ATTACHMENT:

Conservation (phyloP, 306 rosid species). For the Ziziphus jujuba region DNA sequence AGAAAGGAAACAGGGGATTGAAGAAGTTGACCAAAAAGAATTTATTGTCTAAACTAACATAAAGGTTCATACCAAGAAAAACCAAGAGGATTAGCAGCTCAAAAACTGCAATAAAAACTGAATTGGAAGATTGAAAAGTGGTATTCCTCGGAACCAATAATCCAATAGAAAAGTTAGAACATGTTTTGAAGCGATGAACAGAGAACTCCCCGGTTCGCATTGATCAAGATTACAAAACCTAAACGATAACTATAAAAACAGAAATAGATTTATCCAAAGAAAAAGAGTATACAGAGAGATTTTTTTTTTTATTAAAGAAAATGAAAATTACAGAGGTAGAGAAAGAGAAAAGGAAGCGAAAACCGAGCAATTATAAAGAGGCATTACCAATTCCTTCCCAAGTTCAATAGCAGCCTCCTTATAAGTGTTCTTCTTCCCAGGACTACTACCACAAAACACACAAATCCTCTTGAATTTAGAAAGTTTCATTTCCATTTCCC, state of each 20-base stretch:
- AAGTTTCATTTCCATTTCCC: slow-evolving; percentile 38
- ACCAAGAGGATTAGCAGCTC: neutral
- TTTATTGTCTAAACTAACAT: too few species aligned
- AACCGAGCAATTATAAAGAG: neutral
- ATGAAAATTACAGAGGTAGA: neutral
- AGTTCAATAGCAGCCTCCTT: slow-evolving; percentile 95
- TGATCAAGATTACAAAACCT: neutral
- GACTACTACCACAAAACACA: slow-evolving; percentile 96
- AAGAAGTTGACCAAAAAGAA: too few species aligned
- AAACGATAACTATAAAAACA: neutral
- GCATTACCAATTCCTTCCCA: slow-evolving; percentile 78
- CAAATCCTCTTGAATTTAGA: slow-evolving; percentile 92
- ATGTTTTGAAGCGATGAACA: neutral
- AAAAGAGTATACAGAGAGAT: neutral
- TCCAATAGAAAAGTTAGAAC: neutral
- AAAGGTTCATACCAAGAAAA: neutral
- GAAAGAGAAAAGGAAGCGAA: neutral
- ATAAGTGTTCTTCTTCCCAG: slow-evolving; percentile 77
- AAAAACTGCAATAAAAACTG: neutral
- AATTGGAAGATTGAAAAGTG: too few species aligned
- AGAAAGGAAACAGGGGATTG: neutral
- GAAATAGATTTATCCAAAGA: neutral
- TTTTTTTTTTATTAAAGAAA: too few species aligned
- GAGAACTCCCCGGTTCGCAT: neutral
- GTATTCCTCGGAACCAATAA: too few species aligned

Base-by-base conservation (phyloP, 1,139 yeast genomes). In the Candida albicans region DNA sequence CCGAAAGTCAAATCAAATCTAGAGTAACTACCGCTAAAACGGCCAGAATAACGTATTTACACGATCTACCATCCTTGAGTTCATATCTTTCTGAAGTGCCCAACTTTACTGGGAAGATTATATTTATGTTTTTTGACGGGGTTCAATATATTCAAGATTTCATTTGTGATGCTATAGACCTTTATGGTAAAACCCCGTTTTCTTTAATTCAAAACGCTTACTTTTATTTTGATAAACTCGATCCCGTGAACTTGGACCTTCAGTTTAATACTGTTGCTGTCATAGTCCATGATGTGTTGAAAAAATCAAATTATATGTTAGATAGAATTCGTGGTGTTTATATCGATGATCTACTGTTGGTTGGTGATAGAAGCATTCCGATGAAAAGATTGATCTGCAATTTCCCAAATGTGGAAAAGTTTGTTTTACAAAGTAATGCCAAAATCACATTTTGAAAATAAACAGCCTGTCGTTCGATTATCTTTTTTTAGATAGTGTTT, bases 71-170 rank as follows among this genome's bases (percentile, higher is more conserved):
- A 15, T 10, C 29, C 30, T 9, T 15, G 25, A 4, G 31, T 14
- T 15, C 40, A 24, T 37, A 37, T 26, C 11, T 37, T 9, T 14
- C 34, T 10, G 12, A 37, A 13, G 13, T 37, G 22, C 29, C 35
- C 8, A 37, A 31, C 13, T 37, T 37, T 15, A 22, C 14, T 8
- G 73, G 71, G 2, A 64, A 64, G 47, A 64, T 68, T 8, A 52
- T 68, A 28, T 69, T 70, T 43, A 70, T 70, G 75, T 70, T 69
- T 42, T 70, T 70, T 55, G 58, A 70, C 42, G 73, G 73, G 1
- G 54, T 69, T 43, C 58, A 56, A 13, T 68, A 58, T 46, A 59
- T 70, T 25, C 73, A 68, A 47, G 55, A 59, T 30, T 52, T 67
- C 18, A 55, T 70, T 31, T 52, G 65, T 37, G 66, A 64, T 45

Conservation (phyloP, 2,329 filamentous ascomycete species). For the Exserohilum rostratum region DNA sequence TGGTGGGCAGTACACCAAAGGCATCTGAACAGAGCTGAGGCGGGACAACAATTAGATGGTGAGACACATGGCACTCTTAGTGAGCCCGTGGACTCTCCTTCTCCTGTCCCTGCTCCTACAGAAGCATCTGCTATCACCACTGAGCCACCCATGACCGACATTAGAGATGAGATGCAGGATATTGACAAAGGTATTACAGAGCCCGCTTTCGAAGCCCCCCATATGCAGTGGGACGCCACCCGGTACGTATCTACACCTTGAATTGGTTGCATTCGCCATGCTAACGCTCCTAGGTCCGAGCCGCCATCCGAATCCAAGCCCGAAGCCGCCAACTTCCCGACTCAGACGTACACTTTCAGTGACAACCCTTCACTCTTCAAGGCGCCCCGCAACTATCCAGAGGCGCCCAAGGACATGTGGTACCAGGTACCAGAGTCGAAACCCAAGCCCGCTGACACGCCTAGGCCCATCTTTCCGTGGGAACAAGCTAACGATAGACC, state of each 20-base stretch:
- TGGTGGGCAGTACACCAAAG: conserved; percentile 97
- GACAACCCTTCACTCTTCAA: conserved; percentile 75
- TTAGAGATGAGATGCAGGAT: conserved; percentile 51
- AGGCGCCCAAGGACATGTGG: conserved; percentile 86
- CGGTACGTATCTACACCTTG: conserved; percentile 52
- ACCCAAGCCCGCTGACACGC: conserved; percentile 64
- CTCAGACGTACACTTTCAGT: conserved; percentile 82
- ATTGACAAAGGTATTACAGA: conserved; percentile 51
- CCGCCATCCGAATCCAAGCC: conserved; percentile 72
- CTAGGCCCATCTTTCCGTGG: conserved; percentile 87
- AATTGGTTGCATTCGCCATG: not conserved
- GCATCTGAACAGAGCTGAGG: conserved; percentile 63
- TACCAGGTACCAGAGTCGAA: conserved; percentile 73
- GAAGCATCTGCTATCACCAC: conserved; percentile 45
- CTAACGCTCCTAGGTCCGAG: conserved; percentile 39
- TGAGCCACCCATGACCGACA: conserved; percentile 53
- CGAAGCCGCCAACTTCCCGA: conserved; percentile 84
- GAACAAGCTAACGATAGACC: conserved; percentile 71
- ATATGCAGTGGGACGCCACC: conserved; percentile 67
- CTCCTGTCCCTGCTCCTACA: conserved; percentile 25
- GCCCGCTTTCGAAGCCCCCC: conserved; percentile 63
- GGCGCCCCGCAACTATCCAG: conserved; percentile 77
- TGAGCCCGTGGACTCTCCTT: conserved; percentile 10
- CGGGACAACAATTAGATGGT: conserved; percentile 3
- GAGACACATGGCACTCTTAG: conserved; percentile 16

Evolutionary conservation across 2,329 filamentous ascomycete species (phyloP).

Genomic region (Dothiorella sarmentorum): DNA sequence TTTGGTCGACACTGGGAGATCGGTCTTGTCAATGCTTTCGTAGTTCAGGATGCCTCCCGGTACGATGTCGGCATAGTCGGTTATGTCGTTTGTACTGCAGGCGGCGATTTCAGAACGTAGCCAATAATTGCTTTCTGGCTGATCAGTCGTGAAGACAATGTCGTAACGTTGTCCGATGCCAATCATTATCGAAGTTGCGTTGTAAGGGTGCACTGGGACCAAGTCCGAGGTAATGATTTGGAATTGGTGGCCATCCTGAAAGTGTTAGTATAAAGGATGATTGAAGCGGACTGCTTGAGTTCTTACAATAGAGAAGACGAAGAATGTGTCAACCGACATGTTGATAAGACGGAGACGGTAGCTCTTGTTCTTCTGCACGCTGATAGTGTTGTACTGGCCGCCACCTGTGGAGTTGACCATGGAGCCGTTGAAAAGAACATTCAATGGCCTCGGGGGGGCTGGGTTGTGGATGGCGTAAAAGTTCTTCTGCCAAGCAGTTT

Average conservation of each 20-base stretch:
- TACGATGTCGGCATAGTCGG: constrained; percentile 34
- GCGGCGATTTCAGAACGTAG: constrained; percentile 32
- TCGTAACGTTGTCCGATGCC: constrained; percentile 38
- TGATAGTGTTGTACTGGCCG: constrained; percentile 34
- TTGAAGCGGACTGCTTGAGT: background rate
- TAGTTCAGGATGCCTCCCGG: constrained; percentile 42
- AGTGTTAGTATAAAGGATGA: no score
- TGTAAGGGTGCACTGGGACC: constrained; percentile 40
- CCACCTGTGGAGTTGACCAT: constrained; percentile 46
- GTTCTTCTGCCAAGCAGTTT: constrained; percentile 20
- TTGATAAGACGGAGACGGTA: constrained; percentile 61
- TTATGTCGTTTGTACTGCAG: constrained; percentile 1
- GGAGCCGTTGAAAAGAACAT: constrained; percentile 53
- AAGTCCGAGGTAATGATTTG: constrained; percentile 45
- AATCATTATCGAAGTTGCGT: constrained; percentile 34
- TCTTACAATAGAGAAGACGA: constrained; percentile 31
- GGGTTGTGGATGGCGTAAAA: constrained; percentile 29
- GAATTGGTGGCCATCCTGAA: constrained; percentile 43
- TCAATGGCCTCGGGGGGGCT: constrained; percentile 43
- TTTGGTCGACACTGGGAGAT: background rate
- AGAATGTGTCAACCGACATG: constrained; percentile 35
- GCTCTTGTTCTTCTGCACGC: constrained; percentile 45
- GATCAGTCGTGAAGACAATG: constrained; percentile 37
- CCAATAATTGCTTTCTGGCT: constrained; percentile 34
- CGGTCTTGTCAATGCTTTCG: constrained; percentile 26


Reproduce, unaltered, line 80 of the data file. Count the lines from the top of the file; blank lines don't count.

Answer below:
- AAGTCCGAGGTAATGATTTG: constrained; percentile 45